“Know thyself.” – Socrates
Leaders spend a lot of time trying to understand a lot of different things. They spend countless hours trying to grasp the economic drivers of their industries and how their business might take advantage of its environment. They spend vast amounts of time and energy trying to understand the people who work with and for them and how they can create a space for them to flourish. They lay awake at night thinking about their competitors and what they might be (or might not be) doing.
Yet, for all those attempts at understanding, too many leaders fail to do one of the most important things a leader can do – understand themselves. For all the books & papers & speeches & classes about leadership, and all the attributes & behaviors that are credited to leadership, simple observation seems to tell me that very few things can undermine a leader’s ability to lead like a lack of self-awareness.
Some of the worst situations we’ve helped people deal with have come about because leaders were completely unaware of (and thus, didn’t stop) some kind of destructive behavior on their part. Nothing kills employee morale & engagement like having the boss tell them one thing and do something else, or fail to live the organization’s supposed core values. No leader can ever expect better behavior from the staff than they show themselves.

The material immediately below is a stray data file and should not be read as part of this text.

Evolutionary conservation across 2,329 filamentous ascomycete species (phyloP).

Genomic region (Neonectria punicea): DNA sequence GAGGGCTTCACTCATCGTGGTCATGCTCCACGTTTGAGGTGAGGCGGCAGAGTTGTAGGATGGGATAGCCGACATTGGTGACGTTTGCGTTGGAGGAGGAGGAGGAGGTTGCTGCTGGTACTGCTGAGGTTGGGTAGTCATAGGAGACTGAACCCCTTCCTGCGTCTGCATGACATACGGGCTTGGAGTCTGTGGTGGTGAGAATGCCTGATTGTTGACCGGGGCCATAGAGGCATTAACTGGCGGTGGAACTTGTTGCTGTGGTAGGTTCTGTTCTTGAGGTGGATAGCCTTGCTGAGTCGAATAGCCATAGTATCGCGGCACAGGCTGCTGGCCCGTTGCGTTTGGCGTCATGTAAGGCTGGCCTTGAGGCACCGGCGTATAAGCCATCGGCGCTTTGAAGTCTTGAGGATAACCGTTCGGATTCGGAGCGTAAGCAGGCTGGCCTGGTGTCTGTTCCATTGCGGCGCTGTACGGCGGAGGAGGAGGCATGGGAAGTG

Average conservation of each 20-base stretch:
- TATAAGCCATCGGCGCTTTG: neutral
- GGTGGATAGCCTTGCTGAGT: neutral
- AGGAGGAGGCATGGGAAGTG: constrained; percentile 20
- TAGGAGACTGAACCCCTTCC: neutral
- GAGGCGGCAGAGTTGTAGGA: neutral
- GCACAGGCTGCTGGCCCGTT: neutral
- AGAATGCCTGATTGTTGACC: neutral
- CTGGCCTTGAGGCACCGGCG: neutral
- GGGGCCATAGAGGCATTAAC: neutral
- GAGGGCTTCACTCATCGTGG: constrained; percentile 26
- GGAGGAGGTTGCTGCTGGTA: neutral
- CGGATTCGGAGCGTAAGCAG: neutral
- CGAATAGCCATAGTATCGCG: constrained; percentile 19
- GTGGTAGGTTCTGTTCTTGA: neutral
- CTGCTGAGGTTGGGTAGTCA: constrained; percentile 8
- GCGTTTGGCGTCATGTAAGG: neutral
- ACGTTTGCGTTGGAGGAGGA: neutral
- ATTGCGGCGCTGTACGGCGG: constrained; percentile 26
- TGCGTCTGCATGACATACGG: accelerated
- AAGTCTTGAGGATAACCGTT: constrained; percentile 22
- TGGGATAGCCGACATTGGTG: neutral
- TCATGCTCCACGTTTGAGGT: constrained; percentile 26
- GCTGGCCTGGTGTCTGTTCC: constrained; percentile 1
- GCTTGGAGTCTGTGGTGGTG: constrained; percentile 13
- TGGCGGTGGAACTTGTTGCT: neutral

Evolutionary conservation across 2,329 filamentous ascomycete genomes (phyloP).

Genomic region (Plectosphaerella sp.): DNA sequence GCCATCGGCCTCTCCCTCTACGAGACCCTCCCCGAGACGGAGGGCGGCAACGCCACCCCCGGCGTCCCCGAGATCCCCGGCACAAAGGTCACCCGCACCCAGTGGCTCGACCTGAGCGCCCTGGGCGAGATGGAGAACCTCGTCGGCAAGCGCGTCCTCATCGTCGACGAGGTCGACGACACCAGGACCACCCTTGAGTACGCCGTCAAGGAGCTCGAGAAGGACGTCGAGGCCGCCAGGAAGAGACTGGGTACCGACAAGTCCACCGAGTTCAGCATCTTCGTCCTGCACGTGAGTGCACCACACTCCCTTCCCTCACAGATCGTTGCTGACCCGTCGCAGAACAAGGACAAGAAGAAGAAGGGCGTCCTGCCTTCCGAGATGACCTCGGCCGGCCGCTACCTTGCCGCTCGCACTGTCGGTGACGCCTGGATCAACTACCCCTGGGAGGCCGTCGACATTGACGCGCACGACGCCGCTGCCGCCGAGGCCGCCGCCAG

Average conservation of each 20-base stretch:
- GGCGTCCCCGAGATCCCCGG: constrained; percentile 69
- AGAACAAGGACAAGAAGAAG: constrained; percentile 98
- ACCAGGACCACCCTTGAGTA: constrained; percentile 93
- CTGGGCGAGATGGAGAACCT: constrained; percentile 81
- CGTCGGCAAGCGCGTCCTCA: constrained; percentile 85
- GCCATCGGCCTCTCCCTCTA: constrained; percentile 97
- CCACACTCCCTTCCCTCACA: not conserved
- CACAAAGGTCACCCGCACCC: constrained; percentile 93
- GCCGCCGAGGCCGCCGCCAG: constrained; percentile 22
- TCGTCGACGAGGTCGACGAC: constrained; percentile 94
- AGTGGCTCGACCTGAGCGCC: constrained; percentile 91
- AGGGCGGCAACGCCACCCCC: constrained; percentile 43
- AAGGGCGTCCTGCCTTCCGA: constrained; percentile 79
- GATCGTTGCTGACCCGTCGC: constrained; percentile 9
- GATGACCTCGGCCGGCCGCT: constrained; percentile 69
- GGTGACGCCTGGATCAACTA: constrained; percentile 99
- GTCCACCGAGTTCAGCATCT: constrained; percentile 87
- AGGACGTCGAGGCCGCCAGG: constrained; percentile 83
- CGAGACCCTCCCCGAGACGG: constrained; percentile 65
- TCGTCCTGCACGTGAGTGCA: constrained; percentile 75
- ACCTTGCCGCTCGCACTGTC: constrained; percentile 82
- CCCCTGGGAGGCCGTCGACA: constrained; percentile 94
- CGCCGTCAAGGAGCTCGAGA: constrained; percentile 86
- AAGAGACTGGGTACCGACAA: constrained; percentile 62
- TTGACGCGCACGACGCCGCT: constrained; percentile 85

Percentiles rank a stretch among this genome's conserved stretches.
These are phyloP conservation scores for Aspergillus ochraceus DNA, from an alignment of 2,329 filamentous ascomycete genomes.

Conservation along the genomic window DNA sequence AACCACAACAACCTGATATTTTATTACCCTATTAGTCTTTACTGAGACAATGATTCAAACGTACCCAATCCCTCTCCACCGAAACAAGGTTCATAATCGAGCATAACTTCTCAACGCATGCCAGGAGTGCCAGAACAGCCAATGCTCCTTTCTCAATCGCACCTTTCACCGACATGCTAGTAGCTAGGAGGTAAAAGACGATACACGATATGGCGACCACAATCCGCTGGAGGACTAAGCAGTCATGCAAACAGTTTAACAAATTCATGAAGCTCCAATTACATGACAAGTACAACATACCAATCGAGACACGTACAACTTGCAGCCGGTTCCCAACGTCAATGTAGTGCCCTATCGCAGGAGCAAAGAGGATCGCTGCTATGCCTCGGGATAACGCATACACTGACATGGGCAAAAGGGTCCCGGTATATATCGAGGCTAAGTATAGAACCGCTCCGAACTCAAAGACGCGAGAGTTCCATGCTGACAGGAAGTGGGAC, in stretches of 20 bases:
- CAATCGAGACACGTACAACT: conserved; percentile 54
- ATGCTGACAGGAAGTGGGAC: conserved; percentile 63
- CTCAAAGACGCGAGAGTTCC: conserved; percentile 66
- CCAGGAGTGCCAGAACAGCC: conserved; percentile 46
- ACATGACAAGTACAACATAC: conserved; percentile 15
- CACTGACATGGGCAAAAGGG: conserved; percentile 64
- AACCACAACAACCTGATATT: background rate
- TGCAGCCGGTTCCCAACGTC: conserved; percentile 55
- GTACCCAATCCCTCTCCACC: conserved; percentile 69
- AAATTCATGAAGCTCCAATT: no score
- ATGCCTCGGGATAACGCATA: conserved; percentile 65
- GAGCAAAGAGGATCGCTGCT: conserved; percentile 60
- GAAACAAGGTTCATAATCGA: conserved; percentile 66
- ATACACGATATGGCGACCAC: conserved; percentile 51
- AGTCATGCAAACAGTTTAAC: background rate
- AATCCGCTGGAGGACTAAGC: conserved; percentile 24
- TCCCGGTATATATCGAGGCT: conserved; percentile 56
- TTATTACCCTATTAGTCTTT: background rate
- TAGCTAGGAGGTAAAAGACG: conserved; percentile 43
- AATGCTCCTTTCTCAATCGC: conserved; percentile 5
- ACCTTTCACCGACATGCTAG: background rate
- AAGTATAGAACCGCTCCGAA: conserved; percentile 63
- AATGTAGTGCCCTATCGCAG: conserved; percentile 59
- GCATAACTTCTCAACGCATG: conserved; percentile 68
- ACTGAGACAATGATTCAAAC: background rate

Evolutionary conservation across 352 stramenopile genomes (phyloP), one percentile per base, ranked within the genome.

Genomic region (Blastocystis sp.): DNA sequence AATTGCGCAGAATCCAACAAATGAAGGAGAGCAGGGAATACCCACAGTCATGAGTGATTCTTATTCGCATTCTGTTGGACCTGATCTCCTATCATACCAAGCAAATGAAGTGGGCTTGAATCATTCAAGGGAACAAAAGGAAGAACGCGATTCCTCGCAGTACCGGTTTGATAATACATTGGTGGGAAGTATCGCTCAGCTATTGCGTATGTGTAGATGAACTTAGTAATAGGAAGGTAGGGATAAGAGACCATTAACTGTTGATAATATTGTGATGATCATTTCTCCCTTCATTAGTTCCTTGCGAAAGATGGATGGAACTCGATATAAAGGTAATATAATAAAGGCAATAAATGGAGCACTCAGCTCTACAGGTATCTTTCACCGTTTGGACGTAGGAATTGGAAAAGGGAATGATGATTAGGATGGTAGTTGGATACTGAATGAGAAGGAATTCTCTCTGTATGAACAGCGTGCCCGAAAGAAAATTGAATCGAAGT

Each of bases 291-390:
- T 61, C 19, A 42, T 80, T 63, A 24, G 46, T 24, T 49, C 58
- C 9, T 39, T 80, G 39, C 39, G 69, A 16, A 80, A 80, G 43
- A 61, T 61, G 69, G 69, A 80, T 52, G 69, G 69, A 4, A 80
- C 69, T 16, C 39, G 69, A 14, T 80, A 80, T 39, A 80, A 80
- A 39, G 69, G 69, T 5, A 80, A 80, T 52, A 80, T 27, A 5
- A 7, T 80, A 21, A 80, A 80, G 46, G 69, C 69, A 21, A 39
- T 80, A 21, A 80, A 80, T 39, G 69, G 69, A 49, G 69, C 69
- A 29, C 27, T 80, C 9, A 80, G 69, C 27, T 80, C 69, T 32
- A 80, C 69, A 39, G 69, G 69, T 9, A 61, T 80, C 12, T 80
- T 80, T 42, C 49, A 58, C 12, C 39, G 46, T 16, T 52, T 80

So what can you do? You could come up with a hundred ideas, but here’s a few that stick out in my mind based on some recent experience:
1) Know your strengths. Think about the things you are really good at, where you bring a lot of value to your organization. Make a list. Now look at the list and realize that if it’s not on the list, you probably should do as little of it as possible. And be honest – none of us is good at everything. As much as you might like to think differently, the reality is that you almost certainly don’t have 25 strengths.
2) Have some accountability. Has anyone in your organization ever told you when you behaved poorly? Or when you didn’t handle a situation well? Or that they’ve disagreed with something you’ve done? If not, you’re in trouble. Part of your job as leader is to create a culture where people can provide you with constructive feedback. Sometimes it’s as simple as letting people know it’s OK to challenge you. At the very least, explicitly communicate to a handful of people (your management team if you have one) that you expect them to confront you if your behavior is detrimental to the team.
3) Develop a personal vision. You’re the President of your company – so what? What does that mean? What should your role be? What kinds of things should you be heavily involved in? What kinds of things should you keep your hands off of? A leader who has to poke their nose into everything doesn’t create a lot of positive energy in any organization.
You may think you have too many external things to think about to spend time on self-reflection. As the leader, you have too many external things to think about not to spend time on self-reflection. If you don’t understand you, how can you understand the rest of the world?